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The Simpletons

The Stop Smiling Film Review

(20th Century Fox)

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Thursday, August 02, 2007

By Nick Pinkerton

The Simpsons Movie
Directed by David Silverman
(20th Century Fox)

Reviewed by Nick Pinkerton

The long-deferred release of a Simpsons feature film has uncorked an attendant deluge of press tribute, not so much inspired by the individual merits of the film — which, by simple virtue of outperforming the recent vintage of TV episodes, has garnered a generalized “Thumbs Up” — but rather in surveying the accumulated Simpsons legacy, now spanning two decades, of which the film symbolizes something of a culmination.

The venerable brainchild of Matt Groening first appeared as part of the then-nascent FOX Network’s Class of ’87 Sunday night lineup, attached to The Tracy Ullman Show. What The Simpsons — even in its protoplasmic, shakily-animated form — shared with the best of the early FOX programming was the willingness to eviscerate established sitcom format, playing alongside such fare as Married… with Children (working title, tellingly: ‘Not the Cosby Show’ — and very funny before it descended into lumpenprole demagoguery), It’s Garry Shandling’s Show (a Showtime carry-over) and, most importantly, Chris Elliott’s short-lived chef d’oeuvre, Get a Life. Even if the subsequent sum total of the FOX Network’s influence on American culture has been to lower our median national IQ by around 15 points, this brief blossoming was a close to a Golden Age of American Television as I’ve ever seen — an artistic achievement to shame much of HBO and Showtime’s middlebrow serial pulp.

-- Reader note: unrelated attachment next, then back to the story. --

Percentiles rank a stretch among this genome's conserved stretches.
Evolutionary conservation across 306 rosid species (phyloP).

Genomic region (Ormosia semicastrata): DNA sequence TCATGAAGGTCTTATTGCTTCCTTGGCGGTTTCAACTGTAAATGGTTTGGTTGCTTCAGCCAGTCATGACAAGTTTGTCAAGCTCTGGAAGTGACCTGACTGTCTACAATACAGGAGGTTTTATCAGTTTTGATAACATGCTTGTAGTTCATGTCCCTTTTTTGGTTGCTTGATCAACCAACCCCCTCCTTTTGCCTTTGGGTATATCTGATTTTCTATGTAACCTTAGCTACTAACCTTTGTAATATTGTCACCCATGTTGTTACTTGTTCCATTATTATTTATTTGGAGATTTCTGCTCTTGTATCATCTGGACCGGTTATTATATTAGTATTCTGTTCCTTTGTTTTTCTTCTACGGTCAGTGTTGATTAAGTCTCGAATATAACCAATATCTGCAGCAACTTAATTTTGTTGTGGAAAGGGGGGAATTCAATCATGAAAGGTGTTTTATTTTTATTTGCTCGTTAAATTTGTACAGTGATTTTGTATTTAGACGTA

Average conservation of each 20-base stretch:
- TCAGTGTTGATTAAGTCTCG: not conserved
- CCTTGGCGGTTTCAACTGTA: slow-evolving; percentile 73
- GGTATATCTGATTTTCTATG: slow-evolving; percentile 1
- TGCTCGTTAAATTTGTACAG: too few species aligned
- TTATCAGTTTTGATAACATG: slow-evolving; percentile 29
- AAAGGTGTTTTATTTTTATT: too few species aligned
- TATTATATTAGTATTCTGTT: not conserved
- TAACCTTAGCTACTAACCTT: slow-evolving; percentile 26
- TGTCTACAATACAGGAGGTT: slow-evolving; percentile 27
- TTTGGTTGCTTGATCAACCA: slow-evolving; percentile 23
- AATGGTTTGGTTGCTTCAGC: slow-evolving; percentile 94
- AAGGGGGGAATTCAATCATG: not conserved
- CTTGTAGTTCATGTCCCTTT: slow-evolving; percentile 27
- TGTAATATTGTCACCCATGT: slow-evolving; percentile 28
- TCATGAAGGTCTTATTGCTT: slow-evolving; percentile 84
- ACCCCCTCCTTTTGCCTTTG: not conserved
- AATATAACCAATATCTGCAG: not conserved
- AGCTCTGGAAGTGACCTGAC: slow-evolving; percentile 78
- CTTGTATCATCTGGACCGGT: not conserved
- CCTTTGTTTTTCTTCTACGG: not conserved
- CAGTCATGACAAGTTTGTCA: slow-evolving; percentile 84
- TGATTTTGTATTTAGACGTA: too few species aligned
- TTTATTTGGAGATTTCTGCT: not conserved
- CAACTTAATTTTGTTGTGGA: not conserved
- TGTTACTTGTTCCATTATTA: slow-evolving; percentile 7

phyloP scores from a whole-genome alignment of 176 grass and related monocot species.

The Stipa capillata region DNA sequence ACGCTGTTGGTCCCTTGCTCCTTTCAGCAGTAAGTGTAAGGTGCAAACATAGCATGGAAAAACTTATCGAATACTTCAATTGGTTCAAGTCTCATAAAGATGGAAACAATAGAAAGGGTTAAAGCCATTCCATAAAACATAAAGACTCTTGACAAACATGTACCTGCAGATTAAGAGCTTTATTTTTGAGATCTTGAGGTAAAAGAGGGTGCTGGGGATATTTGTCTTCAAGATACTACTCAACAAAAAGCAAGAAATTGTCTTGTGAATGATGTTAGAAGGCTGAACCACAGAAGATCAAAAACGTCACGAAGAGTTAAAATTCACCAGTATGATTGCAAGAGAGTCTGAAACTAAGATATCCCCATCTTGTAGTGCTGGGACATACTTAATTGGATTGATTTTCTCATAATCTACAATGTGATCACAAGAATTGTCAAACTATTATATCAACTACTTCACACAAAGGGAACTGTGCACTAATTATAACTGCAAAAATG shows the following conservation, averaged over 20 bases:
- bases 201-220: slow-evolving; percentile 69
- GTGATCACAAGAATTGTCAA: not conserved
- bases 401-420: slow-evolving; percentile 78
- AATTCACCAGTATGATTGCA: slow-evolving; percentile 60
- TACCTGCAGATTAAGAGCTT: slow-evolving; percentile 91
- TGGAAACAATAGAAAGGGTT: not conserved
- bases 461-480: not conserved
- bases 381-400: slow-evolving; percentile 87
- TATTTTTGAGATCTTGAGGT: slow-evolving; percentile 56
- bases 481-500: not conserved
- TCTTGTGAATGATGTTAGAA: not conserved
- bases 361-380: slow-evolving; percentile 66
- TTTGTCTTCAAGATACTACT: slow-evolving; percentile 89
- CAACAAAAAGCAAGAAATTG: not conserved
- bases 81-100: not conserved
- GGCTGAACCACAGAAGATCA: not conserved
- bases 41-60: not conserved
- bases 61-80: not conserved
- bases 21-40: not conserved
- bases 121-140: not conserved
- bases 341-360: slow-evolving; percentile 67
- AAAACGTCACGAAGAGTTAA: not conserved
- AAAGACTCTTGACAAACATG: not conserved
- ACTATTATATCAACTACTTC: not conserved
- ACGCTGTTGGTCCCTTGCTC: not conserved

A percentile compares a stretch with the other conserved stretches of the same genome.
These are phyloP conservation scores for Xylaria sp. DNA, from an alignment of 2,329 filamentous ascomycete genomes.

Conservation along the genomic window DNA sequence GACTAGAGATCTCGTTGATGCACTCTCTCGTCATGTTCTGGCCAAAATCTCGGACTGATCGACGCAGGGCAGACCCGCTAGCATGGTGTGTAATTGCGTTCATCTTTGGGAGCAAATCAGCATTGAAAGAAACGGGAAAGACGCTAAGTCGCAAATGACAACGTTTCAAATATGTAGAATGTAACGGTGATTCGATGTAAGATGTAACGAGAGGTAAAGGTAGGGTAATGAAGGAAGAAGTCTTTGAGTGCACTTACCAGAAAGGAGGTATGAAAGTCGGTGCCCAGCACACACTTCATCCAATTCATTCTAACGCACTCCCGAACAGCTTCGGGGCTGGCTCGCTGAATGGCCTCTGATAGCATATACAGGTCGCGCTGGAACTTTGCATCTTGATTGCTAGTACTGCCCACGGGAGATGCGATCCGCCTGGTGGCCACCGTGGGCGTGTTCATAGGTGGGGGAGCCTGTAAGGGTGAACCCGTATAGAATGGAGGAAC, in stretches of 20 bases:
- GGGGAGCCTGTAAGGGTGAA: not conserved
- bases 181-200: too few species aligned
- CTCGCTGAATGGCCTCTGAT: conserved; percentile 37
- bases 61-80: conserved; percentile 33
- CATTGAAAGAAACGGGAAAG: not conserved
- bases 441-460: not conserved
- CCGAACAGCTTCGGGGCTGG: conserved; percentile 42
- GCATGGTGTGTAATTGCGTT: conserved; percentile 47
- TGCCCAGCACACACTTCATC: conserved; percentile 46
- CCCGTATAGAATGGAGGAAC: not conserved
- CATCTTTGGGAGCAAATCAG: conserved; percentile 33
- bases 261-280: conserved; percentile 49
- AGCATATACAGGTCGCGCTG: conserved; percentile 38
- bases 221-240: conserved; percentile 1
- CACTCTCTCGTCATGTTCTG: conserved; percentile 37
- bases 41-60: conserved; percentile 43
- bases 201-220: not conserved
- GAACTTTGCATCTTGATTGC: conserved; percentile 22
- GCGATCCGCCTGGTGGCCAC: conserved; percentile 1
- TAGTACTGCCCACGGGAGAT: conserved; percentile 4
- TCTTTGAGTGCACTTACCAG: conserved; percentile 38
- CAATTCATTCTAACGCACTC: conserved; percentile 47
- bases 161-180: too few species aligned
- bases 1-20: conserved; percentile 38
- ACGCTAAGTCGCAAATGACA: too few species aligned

The sole holdover from these pioneer years is, of course, Springfield’s first family. During the course of their unprecedented prime time reign, The Simpsons have developed from a generational phenomenon to a cultural institution, the inside joke that everyone’s in on. If there is such a thing as cult populism, The Simpsons embodies it. Through the years it’s rolled on, gathering new initiates, spawning lifelong devotees, as well as an ever-growing number of apostates who grouse that the show today is a blanched echo of, say, seasons 2-8, and that it’s been sustaining its ratings on rehashed plots, over-deliberate outlandishness, and the force of fanboy habit (I’d generally put myself among the disillusioned — and though I’ll admit I haven’t really been watching enough to place the merits of one latter-day season again another, the general decline is unmistakable).

Much has been made of the strange bedfellows marriage between Simpsons series creator Groening, apprenticed in “alternative” weeklies and very much a product of counterculture thinking, and the FOX Network, overlorded by archconservative Rupert Murdoch, a dependable panderer to the basest of human instincts. (At one point in The Simpsons Movie, Bart, with a bra strapped onto his head as a pair of Mickey Mouse ears, pipes up in a reedy voice: “I’m the mascot of an evil corporation”; it doesn’t take too much asperity to think, “Takes one to know one, dude.”) I’m not trying to denigrate the unquestionable accomplishment of Groening’s show — which, at its peak, was as stringently funny as anything that’s ever been on air. But any analysis of What It All Means must necessarily look at the nature of The Simpsons’ much-touted subversion, which so often resembles NBC-era Letterman’s kid-gloves ribbing of GE.